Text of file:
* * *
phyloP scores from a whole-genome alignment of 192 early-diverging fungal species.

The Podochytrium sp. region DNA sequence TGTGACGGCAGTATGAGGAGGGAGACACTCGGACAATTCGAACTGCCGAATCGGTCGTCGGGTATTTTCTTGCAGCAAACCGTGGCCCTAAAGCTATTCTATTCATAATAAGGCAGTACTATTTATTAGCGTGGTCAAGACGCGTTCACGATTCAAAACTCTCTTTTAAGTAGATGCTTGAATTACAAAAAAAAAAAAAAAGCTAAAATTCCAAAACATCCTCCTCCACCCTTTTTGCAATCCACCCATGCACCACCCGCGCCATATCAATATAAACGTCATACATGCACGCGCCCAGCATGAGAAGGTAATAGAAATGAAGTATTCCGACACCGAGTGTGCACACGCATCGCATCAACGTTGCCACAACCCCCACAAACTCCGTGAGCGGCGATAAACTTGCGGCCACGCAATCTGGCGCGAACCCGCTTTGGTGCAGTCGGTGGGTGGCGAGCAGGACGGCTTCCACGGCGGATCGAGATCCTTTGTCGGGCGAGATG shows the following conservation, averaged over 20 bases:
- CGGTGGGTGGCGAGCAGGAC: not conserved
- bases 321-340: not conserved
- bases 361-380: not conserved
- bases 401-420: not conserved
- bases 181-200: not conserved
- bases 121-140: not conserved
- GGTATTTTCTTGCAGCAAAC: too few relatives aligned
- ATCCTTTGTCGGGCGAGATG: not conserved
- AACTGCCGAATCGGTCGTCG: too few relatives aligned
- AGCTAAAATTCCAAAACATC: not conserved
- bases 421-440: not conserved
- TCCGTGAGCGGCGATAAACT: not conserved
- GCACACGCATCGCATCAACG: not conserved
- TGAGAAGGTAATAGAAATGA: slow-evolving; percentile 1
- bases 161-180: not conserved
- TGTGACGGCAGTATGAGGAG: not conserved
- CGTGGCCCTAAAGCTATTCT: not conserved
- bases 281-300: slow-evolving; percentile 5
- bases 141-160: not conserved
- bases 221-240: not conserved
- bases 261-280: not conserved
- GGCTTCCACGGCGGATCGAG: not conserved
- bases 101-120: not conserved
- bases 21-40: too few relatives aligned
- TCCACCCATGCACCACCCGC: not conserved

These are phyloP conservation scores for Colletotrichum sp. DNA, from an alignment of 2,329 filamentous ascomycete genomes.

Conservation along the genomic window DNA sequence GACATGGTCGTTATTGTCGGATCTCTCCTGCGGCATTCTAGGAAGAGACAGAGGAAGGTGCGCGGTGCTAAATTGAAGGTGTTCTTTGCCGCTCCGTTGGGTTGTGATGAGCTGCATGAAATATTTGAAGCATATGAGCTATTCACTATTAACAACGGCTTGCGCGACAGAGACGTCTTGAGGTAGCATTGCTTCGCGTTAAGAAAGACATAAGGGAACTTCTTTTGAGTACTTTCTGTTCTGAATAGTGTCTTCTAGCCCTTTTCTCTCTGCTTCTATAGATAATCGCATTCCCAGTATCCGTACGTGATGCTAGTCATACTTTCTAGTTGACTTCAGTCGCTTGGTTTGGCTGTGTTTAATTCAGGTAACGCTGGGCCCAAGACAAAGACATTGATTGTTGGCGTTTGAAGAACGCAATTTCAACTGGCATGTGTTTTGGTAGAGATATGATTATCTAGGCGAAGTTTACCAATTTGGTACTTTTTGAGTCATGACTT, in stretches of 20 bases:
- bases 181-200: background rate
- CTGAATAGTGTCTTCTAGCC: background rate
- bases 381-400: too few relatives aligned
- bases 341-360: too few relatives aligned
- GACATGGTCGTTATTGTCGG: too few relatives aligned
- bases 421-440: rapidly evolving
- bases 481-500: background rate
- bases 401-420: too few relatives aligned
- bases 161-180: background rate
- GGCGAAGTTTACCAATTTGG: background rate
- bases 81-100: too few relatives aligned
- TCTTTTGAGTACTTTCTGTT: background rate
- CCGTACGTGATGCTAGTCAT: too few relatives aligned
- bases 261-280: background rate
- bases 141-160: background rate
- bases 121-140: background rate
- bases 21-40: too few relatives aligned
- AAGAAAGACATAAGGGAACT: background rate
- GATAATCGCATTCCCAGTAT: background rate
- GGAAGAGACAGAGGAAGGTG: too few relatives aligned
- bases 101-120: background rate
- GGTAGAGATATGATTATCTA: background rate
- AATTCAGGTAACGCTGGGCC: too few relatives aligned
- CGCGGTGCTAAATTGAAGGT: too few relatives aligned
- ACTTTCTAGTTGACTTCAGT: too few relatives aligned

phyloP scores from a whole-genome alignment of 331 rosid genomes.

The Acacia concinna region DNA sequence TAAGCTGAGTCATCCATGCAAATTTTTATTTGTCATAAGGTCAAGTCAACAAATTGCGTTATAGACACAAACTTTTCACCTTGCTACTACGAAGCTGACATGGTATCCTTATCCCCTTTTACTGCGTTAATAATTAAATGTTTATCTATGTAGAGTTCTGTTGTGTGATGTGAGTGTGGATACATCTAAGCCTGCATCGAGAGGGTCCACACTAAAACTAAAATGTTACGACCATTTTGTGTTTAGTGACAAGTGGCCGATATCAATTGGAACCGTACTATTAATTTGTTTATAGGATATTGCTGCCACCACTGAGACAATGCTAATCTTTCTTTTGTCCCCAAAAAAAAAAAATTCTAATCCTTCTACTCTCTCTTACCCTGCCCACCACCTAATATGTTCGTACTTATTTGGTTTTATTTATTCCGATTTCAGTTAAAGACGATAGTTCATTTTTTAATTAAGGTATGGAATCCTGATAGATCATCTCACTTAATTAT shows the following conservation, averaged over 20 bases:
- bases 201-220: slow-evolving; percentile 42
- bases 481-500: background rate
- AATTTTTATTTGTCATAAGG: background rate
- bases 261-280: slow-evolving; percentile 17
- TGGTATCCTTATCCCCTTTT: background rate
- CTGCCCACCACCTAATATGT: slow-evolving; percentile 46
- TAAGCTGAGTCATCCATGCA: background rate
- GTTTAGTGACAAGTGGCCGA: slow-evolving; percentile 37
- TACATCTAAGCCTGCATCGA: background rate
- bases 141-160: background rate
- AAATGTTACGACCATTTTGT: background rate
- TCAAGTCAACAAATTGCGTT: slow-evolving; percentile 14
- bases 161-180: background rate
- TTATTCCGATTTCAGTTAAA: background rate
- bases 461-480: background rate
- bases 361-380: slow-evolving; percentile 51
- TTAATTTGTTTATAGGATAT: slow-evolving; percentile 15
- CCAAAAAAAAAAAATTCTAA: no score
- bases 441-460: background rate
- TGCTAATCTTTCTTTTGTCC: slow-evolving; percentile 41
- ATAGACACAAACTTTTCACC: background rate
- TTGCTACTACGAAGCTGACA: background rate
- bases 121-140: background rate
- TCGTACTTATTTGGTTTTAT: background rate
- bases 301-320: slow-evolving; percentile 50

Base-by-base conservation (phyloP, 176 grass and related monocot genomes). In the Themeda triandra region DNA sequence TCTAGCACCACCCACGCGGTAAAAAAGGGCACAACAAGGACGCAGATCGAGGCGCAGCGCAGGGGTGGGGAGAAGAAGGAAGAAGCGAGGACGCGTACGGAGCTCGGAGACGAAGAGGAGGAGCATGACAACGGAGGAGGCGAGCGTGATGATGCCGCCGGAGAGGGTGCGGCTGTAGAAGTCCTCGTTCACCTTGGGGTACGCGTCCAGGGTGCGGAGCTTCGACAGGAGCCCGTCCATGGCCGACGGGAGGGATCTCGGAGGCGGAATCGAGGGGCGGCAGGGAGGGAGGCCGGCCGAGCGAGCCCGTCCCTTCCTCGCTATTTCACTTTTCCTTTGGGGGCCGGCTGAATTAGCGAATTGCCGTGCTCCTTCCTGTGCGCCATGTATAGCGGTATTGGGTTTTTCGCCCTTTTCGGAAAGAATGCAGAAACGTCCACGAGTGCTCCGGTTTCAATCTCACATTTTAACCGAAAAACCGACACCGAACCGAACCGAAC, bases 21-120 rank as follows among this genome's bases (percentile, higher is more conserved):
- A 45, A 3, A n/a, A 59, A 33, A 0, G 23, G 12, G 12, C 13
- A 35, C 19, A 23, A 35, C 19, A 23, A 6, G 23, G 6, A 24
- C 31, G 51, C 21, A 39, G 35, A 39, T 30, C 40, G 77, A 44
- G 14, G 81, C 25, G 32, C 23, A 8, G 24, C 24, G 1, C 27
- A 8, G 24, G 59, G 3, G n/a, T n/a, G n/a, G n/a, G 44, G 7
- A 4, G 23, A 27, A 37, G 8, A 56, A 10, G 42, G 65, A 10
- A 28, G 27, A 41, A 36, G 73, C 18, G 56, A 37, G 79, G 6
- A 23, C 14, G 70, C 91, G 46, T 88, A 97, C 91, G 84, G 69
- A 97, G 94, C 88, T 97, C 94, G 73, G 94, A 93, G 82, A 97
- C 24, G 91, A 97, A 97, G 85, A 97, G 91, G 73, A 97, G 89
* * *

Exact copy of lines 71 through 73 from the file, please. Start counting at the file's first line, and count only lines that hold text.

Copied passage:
- bases 461-480: background rate
- bases 361-380: slow-evolving; percentile 51
- TTAATTTGTTTATAGGATAT: slow-evolving; percentile 15